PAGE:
KYC, or Know Your Customer, is a process synonymous with banking and lending services. In 2004, India’s apex banker Reserve Bank of India (RBI) made it mandatory for banks to complete KYC verification for all their customers. It was to ensure that the customers availing the services are real and involved in ethical transactions. Hence, for banks, KYC is focused on assessing and monitoring risks to counter money laundering and other illegal schemes.
The KYC process in banks focuses on reducing financial risk. This is done by identifying the customer, validating their true identity, and being aware of their source of funds and related financial activities. For this, banks require you to provide certain documents, namely your proof of identity and proof of address. There is a list of Officially Valid Documents (OVDs) that can be used to authenticate one’s identity. You can choose the preferred mode of KYC verification from the different types of KYC processes available. The bank may also require you to update KYC from time to time to prevent the risk of financial frauds using your account.
Banks run the risk of getting caught up in illegal financial transactions. To prevent the monetary and reputational damage which may result due to such events, it is compulsory for banks to tick off all the KYC requirements. This means that you cannot even open a bank account without KYC. You also need it when applying for a loan or credit card, or securing a bank locker, etc. Do note that the responsibility of KYC compliance rests with the banks. If the bank fails to ensure the same, it can attract heavy penalties.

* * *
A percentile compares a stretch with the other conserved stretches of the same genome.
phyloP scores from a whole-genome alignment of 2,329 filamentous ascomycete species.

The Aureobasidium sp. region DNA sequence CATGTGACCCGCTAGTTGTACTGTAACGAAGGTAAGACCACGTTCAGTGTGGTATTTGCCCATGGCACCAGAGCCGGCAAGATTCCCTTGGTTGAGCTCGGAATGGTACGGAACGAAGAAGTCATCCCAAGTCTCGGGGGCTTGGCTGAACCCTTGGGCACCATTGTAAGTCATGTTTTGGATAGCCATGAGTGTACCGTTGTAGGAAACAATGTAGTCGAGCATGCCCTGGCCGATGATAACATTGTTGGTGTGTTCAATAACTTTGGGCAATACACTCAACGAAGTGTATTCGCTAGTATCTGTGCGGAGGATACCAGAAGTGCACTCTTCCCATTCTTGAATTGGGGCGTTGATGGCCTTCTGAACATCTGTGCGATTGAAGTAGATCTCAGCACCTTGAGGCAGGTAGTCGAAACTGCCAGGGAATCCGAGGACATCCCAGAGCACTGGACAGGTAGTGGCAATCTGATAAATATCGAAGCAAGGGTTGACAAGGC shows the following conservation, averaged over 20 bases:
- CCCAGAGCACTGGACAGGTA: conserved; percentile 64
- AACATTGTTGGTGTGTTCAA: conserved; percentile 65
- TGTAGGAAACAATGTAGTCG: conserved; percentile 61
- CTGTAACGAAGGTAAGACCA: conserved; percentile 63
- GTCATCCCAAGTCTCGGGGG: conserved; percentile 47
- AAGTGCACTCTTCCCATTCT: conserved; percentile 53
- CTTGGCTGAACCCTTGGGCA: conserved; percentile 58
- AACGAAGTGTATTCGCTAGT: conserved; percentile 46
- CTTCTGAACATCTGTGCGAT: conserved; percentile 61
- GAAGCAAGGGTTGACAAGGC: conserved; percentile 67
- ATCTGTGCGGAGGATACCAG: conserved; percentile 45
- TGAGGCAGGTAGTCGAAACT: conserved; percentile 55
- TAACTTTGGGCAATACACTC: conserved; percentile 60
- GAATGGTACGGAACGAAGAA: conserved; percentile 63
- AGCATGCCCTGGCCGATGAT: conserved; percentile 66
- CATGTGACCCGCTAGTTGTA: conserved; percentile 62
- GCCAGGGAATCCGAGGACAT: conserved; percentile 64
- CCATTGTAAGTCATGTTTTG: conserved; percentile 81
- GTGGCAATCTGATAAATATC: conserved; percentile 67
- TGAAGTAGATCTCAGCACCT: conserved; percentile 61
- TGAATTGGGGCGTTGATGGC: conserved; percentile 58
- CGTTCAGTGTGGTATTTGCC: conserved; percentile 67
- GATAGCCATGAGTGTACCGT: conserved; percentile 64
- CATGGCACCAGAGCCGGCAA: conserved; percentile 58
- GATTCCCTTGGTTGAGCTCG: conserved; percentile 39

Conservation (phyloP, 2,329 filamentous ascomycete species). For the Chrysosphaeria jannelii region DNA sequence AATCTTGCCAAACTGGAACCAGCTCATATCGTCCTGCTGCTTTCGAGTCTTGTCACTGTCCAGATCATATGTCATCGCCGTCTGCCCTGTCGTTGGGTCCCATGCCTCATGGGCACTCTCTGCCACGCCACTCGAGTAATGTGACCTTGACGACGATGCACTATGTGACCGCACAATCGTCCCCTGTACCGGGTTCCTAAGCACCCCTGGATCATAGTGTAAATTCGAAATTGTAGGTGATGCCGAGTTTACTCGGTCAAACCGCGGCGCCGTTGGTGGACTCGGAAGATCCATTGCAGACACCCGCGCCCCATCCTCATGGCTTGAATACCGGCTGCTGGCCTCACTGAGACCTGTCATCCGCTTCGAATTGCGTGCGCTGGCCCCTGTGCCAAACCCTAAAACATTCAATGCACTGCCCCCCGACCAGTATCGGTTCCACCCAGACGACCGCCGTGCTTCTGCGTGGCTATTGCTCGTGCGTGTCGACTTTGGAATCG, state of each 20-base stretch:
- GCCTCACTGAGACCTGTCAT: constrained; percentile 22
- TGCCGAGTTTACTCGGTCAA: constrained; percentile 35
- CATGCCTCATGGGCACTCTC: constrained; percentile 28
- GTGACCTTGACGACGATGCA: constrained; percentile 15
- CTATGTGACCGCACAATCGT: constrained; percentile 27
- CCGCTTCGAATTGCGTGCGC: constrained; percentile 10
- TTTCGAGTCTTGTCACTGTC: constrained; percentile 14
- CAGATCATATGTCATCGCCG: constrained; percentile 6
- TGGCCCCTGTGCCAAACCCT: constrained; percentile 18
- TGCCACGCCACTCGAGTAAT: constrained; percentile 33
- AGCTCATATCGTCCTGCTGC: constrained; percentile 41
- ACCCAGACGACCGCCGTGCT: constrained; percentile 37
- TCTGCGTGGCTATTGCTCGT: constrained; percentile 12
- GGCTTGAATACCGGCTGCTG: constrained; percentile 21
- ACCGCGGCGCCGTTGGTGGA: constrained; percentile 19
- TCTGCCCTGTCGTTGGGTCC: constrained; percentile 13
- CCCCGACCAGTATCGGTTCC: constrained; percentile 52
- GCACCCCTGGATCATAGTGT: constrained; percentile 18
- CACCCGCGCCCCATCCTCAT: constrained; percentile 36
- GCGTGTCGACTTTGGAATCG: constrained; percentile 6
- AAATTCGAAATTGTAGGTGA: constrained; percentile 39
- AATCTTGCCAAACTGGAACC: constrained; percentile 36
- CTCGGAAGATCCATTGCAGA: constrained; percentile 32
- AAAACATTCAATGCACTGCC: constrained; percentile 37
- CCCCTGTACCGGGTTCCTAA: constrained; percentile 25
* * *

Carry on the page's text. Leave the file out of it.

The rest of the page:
Customer Due Diligence, or CDD, refers to the measures taken by the bank to ensure that the transactions are authenticated. This includes categorising customers based on risk by establishing their identity and verifying all relevant documents. It also involves the collection of data from trusted sources to understand the nature and purpose of transactions while ensuring that such transactions are consistent with the recorded customer details.
To speed up the KYC verification process, the Electronic Know Your Customer/Client, i.e. eKYC, process was introduced. eKYC allows you to complete your KYC verification process online. You are not required to submit hard copies of your documents like you would for paper-based KYC verification. Your identity is verified electronically using the identification details you provide and verified using the OTP sent to you. Read more about eKYC here.
To make the process of KYC verification hassle-free, some popular banks such as the State Bank of India (SBI), Axis Bank, HDFC Bank, RBL Bank, etc., have introduced new-age, digital ways. To avail these methods and be compliant with the Know Your Customer (KYC) guidelines for banks, you would not even need to step out from the comfort and safety of your home.
Simply go through the KYC documents required, choose the ones you would like to provide, and opt for your preferred mode of KYC verification. Once you have submitted your application, you can check the KYC status too on the bank’s website using your PAN card details.
AML (Anti-Money Laundering) and KYC (Know Your Customer) in banking are closely related. While AML refers to the complete range of regulatory processes that banks must be compliant with, KYC is a part of the broader AML guidelines that focuses on the verification of the customer’s identity.
The KYC process in banks can be grouped into three types: Aadhaar OTP-based KYC, Aadhaar Biometric KYC, and In-Person Verification. You can either complete your bank KYC online or offline depending on your preference. To make the verification process easier, banks also offer options for Digital KYC and Video KYC.
The purpose of KYC in the banking sector is to authenticate the identity of an individual in order to prevent illegal transactions and activities such as money laundering and fraud.